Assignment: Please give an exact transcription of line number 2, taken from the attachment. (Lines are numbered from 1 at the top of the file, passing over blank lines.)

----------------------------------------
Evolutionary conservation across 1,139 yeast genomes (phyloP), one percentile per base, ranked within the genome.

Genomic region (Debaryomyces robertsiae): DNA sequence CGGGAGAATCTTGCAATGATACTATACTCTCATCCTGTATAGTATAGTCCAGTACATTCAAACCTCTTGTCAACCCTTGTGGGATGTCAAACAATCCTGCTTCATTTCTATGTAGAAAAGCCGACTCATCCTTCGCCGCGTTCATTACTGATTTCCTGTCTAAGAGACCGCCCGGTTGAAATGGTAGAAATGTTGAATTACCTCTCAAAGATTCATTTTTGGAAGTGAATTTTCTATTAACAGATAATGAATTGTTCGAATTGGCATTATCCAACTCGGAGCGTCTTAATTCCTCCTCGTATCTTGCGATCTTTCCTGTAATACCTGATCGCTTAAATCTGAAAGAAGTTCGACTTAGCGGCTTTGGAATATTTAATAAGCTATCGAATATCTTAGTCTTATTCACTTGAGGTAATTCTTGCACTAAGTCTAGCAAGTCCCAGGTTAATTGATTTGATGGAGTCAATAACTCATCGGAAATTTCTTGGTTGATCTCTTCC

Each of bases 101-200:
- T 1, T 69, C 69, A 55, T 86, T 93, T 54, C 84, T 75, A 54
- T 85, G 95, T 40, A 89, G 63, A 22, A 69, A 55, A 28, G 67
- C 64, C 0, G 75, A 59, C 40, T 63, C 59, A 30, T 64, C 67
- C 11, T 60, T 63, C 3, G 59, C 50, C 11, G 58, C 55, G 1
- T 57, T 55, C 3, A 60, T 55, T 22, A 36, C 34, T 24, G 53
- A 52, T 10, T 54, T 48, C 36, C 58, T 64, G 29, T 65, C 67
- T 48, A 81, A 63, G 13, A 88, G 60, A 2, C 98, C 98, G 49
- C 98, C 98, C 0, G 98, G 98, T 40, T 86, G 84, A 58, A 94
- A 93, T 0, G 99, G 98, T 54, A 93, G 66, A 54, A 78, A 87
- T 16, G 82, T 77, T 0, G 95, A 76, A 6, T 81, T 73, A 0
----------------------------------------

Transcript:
Genomic region (Debaryomyces robertsiae): DNA sequence CGGGAGAATCTTGCAATGATACTATACTCTCATCCTGTATAGTATAGTCCAGTACATTCAAACCTCTTGTCAACCCTTGTGGGATGTCAAACAATCCTGCTTCATTTCTATGTAGAAAAGCCGACTCATCCTTCGCCGCGTTCATTACTGATTTCCTGTCTAAGAGACCGCCCGGTTGAAATGGTAGAAATGTTGAATTACCTCTCAAAGATTCATTTTTGGAAGTGAATTTTCTATTAACAGATAATGAATTGTTCGAATTGGCATTATCCAACTCGGAGCGTCTTAATTCCTCCTCGTATCTTGCGATCTTTCCTGTAATACCTGATCGCTTAAATCTGAAAGAAGTTCGACTTAGCGGCTTTGGAATATTTAATAAGCTATCGAATATCTTAGTCTTATTCACTTGAGGTAATTCTTGCACTAAGTCTAGCAAGTCCCAGGTTAATTGATTTGATGGAGTCAATAACTCATCGGAAATTTCTTGGTTGATCTCTTCC